Building Mental Resilience

A three-pronged daily approach to building mental resilience

Mindset is an integral part of healthy living. So much of positive behavior change involves accepting that change needs to happen and then deciding to make it happen, one step at a time. Taking that concept a little further, let’s consider what happens to a healthy mindset when faced with challenges. Life can sometimes throw us curve balls, and it’s how we respond and are able to persevere that makes up the fabric of our mental resilience.

Even tragedy, adversity, and loss are not show-stoppers for the mind that is resilient. Build mental resiliency with a proactive, three-pronged approach that addresses the physical and psychological needs of the human brain.

Nourish
Nutrition and hydration help support the brain’s physical structure and reduce stress through hormone regulation. A candy bar might not be the best fuel option when you’re “hangry,” but a handful of walnuts, lean protein or other mood-boosting food could do the trick to pull you out of an afternoon slump.

Water is also essential for optimal brain function. The human body requires 0.5-1 ounce of water per pound of body weight daily to avoid dehydration. Even mild dehydration can affect our ability to understand and problem-solve and can lead to irritability.

Inoculate
Stress inoculation involves exposing yourself to mild stressors to help the body deal more positively with stress hormones while in a controlled setting. Physical exercise can trigger the sympathetic nervous system to release low levels of the stress hormone cortisol while also boosting mood with the release of feel-good endorphins.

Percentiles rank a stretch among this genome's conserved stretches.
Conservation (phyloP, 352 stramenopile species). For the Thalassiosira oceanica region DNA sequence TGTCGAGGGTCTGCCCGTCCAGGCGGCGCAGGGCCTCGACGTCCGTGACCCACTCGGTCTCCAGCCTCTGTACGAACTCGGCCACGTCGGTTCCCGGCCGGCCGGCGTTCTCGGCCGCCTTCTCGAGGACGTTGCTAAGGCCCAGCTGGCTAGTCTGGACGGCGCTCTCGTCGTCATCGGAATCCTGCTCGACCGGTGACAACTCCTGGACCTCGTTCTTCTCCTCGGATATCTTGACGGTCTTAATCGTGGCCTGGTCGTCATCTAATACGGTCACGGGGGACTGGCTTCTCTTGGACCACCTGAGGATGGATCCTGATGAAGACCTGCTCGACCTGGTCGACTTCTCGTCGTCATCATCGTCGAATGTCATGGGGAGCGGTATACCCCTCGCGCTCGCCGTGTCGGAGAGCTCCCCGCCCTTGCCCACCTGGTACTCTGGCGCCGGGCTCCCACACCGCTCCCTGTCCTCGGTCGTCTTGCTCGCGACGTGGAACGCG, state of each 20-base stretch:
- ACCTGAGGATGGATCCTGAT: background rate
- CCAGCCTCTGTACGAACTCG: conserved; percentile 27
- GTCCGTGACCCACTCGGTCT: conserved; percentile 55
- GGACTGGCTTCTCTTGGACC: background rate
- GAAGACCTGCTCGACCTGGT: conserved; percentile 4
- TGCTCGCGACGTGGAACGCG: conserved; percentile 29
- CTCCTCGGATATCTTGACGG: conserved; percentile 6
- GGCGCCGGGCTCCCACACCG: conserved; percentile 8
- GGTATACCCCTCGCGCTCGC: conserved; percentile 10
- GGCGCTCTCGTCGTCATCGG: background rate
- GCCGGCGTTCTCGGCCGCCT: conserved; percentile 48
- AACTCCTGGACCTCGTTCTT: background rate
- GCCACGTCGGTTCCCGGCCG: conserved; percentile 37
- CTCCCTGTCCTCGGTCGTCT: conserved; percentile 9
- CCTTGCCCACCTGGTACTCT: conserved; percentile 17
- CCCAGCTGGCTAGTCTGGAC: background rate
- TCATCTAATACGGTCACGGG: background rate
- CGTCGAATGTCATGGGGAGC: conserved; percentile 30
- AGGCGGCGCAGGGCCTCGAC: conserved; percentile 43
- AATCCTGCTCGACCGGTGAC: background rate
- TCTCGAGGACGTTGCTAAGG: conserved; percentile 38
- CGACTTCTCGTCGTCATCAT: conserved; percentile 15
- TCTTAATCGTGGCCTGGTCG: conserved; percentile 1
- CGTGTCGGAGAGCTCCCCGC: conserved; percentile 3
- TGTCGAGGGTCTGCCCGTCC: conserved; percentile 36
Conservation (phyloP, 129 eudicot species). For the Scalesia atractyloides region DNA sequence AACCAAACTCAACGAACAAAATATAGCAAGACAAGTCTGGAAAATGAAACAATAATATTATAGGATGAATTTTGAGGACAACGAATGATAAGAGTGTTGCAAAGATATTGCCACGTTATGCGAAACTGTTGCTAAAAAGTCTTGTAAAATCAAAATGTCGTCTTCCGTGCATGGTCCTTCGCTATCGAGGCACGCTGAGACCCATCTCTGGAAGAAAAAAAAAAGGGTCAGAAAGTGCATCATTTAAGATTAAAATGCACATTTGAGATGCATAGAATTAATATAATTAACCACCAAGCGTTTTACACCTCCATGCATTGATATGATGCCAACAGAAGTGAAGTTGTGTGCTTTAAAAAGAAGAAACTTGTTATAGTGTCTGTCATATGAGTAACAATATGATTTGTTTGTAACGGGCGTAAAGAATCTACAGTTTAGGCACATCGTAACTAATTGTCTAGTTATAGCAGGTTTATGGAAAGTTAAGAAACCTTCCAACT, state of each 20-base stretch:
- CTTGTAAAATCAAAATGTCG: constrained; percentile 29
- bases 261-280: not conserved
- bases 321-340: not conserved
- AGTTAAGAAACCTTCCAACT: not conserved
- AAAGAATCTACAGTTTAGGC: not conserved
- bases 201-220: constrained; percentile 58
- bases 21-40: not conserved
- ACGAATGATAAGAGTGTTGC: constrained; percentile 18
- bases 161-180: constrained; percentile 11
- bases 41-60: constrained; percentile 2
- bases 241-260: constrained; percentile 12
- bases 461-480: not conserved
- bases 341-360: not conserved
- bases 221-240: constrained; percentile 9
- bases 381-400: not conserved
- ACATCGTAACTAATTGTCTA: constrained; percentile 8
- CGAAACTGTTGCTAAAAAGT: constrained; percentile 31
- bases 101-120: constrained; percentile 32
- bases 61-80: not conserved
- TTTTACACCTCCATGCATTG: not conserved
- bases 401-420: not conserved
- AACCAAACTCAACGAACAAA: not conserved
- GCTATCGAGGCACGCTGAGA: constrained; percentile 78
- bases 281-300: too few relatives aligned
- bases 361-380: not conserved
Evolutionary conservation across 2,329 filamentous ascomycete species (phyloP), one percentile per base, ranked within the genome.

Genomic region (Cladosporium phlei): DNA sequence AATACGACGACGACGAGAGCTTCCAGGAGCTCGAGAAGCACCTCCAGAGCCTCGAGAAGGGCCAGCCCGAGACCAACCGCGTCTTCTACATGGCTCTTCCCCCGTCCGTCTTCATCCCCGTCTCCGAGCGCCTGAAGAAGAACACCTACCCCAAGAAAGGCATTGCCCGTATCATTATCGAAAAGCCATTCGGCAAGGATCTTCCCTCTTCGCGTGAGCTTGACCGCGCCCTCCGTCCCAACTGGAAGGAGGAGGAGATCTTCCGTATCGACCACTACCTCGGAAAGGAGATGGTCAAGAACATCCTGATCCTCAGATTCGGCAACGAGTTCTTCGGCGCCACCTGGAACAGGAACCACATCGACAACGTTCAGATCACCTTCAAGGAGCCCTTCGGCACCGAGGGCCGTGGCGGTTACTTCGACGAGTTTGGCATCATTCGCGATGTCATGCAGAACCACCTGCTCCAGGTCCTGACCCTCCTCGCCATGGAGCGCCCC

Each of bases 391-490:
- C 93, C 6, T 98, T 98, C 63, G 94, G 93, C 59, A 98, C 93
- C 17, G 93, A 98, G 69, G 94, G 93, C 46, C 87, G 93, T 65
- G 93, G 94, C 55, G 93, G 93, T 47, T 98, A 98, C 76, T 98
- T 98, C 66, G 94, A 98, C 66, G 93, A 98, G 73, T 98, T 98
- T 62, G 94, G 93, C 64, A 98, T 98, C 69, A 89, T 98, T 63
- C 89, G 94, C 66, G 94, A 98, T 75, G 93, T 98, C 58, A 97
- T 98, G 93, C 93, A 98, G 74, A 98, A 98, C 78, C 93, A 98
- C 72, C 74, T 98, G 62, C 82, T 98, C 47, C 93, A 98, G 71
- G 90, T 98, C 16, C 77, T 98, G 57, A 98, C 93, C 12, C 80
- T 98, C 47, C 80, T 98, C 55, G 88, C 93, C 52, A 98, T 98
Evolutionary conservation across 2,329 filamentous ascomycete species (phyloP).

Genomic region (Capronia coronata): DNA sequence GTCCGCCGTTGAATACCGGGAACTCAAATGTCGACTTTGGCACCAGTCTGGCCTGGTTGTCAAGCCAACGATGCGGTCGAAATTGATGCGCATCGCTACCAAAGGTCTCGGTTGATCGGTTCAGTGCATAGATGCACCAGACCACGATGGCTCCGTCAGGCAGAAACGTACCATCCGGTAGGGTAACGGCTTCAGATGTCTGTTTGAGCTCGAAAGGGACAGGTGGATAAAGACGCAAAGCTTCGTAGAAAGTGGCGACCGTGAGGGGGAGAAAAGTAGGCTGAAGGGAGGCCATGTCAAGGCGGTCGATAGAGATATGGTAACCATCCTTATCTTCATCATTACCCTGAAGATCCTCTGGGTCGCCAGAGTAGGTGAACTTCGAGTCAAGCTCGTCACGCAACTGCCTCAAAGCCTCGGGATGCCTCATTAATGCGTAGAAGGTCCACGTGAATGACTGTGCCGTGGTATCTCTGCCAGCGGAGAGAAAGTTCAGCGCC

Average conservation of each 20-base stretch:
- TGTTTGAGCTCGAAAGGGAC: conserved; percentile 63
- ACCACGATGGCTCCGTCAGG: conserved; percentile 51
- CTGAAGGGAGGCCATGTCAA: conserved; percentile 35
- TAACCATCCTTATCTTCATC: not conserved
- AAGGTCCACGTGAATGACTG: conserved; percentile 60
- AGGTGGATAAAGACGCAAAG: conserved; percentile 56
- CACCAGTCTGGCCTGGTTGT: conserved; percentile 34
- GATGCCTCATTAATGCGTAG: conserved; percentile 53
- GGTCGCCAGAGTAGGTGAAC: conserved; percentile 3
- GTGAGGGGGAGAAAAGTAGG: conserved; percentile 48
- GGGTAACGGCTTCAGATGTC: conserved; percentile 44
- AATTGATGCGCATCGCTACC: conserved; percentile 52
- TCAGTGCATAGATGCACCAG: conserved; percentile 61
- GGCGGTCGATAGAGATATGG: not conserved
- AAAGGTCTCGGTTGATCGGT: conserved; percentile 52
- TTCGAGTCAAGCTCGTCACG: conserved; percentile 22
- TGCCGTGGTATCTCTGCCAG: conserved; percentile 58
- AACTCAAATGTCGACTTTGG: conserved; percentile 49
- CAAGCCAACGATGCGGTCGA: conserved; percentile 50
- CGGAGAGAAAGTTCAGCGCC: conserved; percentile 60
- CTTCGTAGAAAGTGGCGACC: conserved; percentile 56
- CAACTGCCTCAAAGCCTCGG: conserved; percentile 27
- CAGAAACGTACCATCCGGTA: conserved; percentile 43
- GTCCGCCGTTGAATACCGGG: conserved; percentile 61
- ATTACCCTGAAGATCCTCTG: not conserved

Another tactic for building mental resiliency is engaging in public speaking. Recent statistics show that more than 73% of us profess a fear of speaking in front of others, a condition known as glossophobia. It’s more prevalent in our species than the other top fears: death, heights, and spiders. Researchers attribute this inordinate fear of public speaking to a fear of societal rejection, which would be a death knell for the survival of primitive man. The anxiety we experience when speaking in front of others initiates the body’s fight-or-flight response: sweaty palms, increased heart rate, dry mouth and a loss of the advanced brain function we need in order to remember talking points. Practicing the retention of higher brain function while in a stressed state helps us overcome the physical fear response, inoculating the body and brain and providing a sense of accomplishment when we succeed and learn this new skill.

Visualize
Even in the face of what feels like paralyzing anxiety, people who engage in public speaking and other skills that require higher brain function report almost universally that visualization is the key to mental resiliency. While we fear the unknown, if we visualize ourselves overcoming fear and anxiety and meeting a goal, then we take away the element of unknown outcomes. We know we can prevail because we’ve seen the proof in our own visualizations.

Using visualization can help you build resiliency by essentially “flipping the switch” to turn off anxiety and fear of the unknown. Then use a similar technique to envision your own success in whatever situation might produce stress. Whether it’s public speaking, social situations, work projects or other scenarios that might require that you overcome physical and mental stress, use visualization to shut down the uncontrolled response and set yourself up for success.

Learning how to mentally bounce back from things that we can’t control and succeed in situations that cause anxiety is the process of building mental resilience. Stress isn’t always negative. In fact, we can harness the body’s physical flight-or-fight response to improve our own mental acuity and physical performance if we don’t allow fear to freeze us into inaction. Acting with the intention to build our own mental resiliency is the best way to ensure that everyday stressors and life’s big hurdles won’t get the best of us. The task ahead might not be easy, but whatever it is, we’ll face it knowing that we can overcome and emerge stronger than ever.

In partnership with EXOS, a world leader in human performance and the management company for CU Anschutz Health and Wellness Center.